Peter Cattaneo's populist comedy is the kind of film that tugs the heartstrings as often as it tickles the funny bone. Combining a finely-tuned script with a searing indictment of Thatcherism, "The Full Monty" is always more than the sum of its tabloid-friendly storyline.
Desperate for cash, unemployed steel worker Gaz (Robert Carlyle) rounds up a group of equally despairing men from the dole queue to form Hot Metal, Yorkshire's answer to The Chippendales. Although nowhere near as tanned or toned as the professionals, Hot Metal are willing to go all the way by giving their audience the proverbial full monty.
Unlike Mark Herman's 1996 "Brassed Off" (a similarly themed comedy about the decline of British industry and its impact on ordinary lives) "The Full Monty" never lets its angry subtext stifle the laughs. Keeping tongue firmly welded in cheek, scriptwriter Simon Beaufoy creates some classic scenes, including the now famous dole queue dance to Hot Chocolate.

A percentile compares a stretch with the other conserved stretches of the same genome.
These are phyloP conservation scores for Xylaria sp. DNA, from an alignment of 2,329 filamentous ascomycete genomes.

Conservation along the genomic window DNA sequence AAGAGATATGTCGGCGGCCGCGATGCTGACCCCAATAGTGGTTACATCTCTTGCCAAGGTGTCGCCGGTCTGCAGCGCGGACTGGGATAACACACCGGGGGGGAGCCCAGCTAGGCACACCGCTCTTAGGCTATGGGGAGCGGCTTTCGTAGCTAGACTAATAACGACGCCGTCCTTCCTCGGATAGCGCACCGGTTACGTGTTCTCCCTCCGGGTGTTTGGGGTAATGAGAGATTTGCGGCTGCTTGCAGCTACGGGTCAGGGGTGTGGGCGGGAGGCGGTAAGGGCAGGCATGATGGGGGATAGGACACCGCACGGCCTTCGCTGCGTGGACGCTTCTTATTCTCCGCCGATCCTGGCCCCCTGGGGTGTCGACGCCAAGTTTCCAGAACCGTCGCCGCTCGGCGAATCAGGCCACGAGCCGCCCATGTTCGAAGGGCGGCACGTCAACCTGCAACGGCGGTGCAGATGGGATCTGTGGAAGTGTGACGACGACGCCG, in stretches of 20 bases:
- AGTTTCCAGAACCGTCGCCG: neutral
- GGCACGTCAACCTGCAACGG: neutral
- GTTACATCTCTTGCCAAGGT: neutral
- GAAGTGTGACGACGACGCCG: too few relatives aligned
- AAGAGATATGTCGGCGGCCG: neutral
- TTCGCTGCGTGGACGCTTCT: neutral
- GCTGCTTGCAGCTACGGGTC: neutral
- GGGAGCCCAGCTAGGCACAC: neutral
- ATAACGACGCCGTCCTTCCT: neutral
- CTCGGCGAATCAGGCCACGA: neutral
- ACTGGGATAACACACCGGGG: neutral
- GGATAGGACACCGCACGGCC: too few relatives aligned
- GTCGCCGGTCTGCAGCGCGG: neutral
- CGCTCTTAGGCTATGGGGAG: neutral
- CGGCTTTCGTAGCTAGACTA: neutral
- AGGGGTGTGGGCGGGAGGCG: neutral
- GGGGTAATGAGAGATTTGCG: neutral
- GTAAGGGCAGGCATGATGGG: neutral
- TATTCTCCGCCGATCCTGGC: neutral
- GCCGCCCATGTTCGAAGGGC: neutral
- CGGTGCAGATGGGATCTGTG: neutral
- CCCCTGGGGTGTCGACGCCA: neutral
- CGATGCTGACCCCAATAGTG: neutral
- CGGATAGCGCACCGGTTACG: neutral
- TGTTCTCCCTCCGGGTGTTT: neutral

Beaufoy is less interested in why the steel factories have closed than the knock-on effect of such a sudden rise in unemployment. Taking a sideways glance at 1990s masculinity he suggests that Gaz and his friends haven't just lost their jobs; they've also lost all sense of themselves as men.In the film's final moments they may not improve their career prospects, but they do regain their self-respect. And that, in any one's language, is worth getting your kecks off for.
Read a review of Peter Cattaneo's second feature "Lucky Break".